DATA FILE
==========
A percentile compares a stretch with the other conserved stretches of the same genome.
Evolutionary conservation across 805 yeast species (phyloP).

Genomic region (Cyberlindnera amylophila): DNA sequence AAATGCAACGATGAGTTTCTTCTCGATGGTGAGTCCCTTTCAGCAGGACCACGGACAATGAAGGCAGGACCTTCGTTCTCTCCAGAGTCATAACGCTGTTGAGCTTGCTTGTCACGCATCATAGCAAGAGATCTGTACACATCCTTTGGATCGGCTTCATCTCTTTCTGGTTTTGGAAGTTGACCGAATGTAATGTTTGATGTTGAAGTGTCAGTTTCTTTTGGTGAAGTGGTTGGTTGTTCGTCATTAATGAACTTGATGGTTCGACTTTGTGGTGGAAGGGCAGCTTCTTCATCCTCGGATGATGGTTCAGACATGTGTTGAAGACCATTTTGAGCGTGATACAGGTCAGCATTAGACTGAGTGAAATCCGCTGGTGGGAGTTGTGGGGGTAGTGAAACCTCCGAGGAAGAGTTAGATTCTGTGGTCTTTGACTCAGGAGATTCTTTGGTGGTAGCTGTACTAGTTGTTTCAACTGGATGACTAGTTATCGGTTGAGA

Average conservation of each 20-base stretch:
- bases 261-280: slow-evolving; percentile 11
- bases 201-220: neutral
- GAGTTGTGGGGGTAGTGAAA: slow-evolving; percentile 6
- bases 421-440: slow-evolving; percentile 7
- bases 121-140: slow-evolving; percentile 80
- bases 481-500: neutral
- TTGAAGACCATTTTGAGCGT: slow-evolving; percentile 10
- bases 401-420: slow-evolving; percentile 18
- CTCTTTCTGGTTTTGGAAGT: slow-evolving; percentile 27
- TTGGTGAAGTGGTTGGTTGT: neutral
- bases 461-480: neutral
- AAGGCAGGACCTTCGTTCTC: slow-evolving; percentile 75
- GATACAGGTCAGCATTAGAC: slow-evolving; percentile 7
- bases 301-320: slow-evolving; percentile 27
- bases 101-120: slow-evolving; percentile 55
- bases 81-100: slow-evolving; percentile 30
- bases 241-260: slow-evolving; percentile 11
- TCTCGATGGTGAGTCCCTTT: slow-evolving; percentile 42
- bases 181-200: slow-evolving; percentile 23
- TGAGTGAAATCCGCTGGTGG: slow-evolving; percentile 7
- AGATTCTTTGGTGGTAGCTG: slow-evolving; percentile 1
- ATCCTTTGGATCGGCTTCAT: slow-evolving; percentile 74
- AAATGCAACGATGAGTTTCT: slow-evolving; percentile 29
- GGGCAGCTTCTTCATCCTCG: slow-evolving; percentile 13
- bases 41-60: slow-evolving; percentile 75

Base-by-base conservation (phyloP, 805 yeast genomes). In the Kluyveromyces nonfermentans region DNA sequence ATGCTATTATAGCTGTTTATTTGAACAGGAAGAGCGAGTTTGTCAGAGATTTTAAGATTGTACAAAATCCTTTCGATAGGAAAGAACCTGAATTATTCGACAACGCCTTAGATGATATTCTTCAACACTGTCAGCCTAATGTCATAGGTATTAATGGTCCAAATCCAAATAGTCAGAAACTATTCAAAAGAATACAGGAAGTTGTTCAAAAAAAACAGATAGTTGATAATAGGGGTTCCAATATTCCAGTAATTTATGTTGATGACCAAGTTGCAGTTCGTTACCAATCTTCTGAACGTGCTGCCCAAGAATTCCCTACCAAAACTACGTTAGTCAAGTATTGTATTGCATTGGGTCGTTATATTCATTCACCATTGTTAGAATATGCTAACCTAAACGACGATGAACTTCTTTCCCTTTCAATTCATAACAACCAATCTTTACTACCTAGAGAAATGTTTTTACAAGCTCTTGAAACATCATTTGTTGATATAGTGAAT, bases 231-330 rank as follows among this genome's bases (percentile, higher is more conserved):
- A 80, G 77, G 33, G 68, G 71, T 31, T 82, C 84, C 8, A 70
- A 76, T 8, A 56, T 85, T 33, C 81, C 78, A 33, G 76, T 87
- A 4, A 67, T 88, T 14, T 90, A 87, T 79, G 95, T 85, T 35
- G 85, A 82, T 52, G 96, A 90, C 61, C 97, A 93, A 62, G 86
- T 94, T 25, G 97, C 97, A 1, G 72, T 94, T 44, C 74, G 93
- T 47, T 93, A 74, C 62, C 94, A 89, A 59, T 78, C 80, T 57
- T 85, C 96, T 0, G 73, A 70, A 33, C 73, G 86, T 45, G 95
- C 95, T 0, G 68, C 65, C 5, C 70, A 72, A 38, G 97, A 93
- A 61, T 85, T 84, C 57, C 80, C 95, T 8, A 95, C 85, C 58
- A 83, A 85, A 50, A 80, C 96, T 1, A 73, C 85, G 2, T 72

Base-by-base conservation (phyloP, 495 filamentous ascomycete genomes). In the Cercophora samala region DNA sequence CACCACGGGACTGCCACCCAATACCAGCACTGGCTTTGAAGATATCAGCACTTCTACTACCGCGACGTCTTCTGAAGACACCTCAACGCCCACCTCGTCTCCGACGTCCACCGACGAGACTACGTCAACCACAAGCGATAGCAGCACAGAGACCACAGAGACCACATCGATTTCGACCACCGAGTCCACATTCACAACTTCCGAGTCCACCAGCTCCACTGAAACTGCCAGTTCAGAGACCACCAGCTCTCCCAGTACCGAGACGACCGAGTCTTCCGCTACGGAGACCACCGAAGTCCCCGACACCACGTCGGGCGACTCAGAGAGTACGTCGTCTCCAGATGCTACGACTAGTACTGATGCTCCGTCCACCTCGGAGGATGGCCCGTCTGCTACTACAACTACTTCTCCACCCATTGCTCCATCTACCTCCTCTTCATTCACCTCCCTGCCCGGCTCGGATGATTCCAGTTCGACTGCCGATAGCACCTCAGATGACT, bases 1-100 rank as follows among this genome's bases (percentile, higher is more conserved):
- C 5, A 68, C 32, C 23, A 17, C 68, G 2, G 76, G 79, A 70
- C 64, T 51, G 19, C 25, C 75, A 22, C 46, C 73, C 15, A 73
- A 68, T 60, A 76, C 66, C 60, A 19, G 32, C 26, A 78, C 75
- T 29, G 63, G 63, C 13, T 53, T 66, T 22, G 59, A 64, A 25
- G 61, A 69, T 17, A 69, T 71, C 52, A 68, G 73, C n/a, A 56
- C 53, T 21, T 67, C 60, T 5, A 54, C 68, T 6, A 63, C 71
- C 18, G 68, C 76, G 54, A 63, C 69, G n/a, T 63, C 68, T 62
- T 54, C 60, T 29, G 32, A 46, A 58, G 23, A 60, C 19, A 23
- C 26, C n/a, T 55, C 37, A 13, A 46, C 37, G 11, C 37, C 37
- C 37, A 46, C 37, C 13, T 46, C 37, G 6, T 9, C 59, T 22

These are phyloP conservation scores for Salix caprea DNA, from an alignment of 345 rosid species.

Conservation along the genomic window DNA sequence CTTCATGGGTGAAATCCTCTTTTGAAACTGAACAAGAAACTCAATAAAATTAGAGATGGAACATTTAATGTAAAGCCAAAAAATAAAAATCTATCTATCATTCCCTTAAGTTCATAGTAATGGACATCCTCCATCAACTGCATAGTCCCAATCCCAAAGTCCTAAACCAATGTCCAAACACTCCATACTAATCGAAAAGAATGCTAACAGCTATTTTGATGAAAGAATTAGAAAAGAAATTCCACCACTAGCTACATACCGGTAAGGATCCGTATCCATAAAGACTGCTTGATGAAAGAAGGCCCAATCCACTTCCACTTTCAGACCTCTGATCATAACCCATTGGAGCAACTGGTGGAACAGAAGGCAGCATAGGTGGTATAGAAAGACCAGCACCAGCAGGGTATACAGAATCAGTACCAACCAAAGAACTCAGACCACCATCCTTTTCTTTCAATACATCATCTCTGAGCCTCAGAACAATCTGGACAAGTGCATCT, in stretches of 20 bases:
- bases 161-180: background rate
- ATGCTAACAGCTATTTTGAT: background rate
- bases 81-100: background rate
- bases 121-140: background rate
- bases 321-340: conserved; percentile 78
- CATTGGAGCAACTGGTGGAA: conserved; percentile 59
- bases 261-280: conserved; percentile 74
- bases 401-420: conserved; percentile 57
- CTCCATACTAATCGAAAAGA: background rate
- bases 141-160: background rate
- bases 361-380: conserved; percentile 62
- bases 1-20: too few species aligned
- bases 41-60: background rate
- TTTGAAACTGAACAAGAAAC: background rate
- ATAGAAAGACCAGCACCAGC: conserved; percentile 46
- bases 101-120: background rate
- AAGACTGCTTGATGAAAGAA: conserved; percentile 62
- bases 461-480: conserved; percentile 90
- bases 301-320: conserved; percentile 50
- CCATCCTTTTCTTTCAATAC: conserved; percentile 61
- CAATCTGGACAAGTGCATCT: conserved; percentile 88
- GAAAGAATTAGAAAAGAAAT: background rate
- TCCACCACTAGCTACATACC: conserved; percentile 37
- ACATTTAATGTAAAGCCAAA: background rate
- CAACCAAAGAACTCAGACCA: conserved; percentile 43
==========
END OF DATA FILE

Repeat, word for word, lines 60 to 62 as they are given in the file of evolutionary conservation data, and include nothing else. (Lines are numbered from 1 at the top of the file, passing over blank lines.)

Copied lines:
- bases 261-280: conserved; percentile 74
- bases 401-420: conserved; percentile 57
- CTCCATACTAATCGAAAAGA: background rate